3. Reconnect power to the RoboClaw, connect the RoboClaw to the computer with a USB cable and open Motion Studio. Once again connect the RoboClaw in Motion Studio. Click on “General Settings” on the left-hand side of the application. Now locate the pane labeled “Setup”. Set the Control Mode to “RC”. Next, locate the pane labeled “RC/Analog Settings”. If the a logic battery has been attached or the robot is unlikely to experience brownouts click the checkbox labeled “MCU”. However if the robot is likely to experience brownout or the receiver in use has failsafes against signal loss leave this box unchecked. If a channel has been connected for a flip switch check the box labeled “RC Flip/Mode Switch”. Finally click on “Device” in the menu at the top of the application. In the dropdown that appears click on “Write Settings” to save the configuration to the RoboClaw. More advanced optional settings are available in RC mode. For a breakdown of these options see this Application Note.

Note: The primary difference between leaving MCU mode disabled and enabling it is the autocalibration feature. When MCU mode is disable (default setting) RoboClaw uses the radio’s stick position at startup as the center of the range of motion. Autocalibration will also adjust the minimum and maximum endpoints if they deviate from the pre-programmed values. When MCU mode is enabled none of these adjustments occur and the center position as well as endpoints are determined by preset values.

Figure 19: In Motion Studio RC mode is set. In addition MCU mode can be set. See the step above for details.

4. For future use the configuration should be saved to a file. See this Application Note for instructions on how to do this. Several ready to use RC mode configuration files can be found here. They can be loaded on to the RoboClaw by following this Application Note.

Figure 20: The menu location in Motion Studio where settings are saved to a file.

5. Once the settings have been saved click “Disconnect Selected Unit” in the upper left-hand side of the application to disconnect the RoboClaw from Motion Studio.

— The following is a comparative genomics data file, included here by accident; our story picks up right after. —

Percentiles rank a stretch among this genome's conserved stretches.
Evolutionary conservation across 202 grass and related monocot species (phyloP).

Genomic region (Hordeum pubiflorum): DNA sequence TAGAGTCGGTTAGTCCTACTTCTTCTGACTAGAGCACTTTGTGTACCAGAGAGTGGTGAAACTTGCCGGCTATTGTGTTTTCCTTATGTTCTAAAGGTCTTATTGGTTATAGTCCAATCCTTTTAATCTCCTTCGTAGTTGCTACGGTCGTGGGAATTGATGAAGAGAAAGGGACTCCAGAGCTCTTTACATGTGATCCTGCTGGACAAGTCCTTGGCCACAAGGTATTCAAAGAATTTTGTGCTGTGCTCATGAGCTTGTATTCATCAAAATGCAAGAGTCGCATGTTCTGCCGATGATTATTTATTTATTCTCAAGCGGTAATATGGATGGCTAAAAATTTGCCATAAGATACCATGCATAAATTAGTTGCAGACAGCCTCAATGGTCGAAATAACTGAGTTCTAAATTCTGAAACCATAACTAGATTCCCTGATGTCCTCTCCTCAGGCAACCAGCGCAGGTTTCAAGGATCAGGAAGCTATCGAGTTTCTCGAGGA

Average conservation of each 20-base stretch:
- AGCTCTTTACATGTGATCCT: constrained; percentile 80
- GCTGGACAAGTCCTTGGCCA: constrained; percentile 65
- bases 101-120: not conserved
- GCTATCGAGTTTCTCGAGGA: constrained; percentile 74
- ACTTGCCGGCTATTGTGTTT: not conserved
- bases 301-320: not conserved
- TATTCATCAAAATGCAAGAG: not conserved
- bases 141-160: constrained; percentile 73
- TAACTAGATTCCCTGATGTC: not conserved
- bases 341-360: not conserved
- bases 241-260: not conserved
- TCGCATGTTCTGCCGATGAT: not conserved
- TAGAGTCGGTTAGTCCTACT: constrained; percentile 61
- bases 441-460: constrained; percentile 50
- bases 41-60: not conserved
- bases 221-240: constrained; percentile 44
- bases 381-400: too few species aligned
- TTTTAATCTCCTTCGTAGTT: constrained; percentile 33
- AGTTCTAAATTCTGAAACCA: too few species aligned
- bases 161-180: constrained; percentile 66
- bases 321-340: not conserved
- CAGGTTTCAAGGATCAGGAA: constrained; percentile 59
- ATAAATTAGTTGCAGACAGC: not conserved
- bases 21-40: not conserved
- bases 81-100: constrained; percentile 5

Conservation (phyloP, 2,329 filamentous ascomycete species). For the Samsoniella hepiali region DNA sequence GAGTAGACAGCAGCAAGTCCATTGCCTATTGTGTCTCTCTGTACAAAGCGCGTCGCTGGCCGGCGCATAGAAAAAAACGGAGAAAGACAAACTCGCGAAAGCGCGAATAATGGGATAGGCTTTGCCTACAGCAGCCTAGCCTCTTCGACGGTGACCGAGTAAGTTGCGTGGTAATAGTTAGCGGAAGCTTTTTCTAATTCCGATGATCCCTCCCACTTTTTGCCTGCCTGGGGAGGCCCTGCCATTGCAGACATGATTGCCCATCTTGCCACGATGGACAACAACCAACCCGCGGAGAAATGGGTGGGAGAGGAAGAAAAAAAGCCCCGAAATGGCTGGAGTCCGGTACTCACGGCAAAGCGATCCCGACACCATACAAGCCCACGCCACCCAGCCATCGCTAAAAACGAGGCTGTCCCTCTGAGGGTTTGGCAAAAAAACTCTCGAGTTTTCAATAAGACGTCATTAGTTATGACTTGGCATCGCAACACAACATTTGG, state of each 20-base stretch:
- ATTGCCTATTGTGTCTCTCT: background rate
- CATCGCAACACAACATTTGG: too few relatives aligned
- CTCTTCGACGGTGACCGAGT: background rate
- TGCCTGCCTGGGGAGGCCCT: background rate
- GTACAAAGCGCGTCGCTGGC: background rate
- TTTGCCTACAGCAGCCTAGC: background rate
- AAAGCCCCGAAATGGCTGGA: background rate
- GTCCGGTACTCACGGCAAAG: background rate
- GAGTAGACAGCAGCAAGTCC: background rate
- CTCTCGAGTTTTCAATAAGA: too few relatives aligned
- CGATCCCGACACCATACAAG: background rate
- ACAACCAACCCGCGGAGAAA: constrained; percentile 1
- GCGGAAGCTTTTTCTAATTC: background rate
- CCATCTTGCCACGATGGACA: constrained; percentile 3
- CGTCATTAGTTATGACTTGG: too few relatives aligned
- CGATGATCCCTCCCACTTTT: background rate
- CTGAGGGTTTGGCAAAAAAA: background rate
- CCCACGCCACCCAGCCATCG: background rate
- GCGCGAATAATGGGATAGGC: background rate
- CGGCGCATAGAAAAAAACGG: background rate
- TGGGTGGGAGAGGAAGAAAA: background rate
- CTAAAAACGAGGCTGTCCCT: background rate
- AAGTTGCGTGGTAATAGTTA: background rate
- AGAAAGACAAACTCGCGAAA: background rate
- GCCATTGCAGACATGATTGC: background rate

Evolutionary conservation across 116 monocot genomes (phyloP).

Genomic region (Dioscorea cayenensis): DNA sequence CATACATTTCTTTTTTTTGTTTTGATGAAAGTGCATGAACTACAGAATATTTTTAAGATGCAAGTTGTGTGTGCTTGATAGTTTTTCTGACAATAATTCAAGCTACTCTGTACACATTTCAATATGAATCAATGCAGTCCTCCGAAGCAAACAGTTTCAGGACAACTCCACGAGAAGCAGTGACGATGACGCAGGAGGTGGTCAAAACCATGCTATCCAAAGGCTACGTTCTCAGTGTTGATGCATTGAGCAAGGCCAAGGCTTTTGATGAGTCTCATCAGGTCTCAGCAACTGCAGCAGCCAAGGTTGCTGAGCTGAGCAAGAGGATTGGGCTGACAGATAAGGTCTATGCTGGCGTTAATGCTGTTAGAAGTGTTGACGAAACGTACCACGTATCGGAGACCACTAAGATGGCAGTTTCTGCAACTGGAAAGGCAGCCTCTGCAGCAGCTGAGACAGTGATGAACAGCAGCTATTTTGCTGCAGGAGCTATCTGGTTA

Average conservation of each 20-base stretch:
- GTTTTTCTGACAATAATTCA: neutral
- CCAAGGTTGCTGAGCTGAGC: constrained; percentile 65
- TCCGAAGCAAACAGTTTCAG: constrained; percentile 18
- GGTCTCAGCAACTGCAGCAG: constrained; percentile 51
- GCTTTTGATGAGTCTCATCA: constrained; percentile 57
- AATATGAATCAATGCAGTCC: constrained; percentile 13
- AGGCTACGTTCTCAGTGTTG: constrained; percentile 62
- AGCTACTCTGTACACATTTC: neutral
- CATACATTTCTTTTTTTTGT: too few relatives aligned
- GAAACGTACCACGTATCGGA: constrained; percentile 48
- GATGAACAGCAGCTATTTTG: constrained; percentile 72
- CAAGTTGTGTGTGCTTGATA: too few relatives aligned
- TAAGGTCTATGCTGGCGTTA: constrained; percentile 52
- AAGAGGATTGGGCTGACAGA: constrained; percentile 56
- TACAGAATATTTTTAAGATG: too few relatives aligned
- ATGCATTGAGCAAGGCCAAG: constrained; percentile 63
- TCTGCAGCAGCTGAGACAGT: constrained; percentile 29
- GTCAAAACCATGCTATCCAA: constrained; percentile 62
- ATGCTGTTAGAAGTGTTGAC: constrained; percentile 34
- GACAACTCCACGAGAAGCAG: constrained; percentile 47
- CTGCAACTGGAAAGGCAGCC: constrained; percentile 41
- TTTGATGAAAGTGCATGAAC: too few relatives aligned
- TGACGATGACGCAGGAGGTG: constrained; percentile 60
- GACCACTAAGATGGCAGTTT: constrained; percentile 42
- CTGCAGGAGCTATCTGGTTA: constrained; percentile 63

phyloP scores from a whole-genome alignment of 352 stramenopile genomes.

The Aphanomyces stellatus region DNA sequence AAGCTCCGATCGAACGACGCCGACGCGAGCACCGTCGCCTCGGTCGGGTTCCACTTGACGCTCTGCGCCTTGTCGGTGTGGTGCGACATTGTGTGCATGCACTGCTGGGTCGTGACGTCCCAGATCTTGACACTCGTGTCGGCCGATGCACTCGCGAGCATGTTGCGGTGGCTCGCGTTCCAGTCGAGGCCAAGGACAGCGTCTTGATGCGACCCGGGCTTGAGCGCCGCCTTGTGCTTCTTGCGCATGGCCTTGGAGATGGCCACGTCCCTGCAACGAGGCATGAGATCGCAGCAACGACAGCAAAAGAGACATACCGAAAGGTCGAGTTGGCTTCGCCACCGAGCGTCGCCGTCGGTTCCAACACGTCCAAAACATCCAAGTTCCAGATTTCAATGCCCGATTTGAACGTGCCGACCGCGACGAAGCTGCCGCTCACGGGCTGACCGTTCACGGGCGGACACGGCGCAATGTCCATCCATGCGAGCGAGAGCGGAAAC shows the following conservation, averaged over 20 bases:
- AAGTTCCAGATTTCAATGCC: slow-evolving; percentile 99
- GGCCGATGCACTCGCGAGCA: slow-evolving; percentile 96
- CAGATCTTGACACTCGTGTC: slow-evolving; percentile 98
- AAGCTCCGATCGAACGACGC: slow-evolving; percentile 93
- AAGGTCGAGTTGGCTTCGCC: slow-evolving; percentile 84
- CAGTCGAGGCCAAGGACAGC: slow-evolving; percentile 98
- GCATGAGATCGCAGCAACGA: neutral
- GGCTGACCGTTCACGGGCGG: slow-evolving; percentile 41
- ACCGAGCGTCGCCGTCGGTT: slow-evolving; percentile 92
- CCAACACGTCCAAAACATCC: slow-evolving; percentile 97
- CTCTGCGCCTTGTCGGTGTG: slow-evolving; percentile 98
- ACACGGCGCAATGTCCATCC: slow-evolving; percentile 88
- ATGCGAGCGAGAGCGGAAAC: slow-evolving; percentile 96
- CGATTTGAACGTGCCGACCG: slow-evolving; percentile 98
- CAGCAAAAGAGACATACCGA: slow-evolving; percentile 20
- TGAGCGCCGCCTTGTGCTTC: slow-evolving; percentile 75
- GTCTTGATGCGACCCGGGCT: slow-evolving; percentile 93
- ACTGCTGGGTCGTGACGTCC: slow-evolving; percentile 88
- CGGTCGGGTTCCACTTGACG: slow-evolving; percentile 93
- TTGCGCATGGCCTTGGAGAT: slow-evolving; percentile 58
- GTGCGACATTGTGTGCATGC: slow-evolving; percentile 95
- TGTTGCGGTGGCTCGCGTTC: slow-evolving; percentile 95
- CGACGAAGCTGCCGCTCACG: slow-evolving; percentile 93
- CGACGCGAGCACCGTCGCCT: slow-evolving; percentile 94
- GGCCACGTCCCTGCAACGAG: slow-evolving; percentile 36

6. Disconnect the USB cable from the RoboClaw.

Testing

If the transmitter and receiver need to be bound do so before further testing. Disconnect power from the RoboClaw and the receiver if it’s being powered from an external battery. Turn the transmitter on and then re-power the RoboClaw. The RoboClaw should now respond to input from the transmitter by moving the motors in response to moving the appropriate sticks.

If things don’t work as expected there are a few things to check. First check that the servo cables connections are seated properly and are oriented correctly both at the receiver and at the RoboClaw. If using external power check to see if the battery is adequately charged and that the 5V line of the servo cables has been disconnected completely. Lastly, reconnect the RoboClaw to Motion Studio and ensure the settings listed previously are set and saved to the board.

Note: A loss of signal between the RC transmitter and receiver, either due to range or turning the transmitter off, can result in issues with the control of a robot. Many receiver will continue to send the last know stick positions to the RoboClaw. This can result in a robot running away or crashing. Some radio and receiver combinations can be programmed with failsafe positions to prevent these problems from occurring. Consult the documentation for the system being used for further details.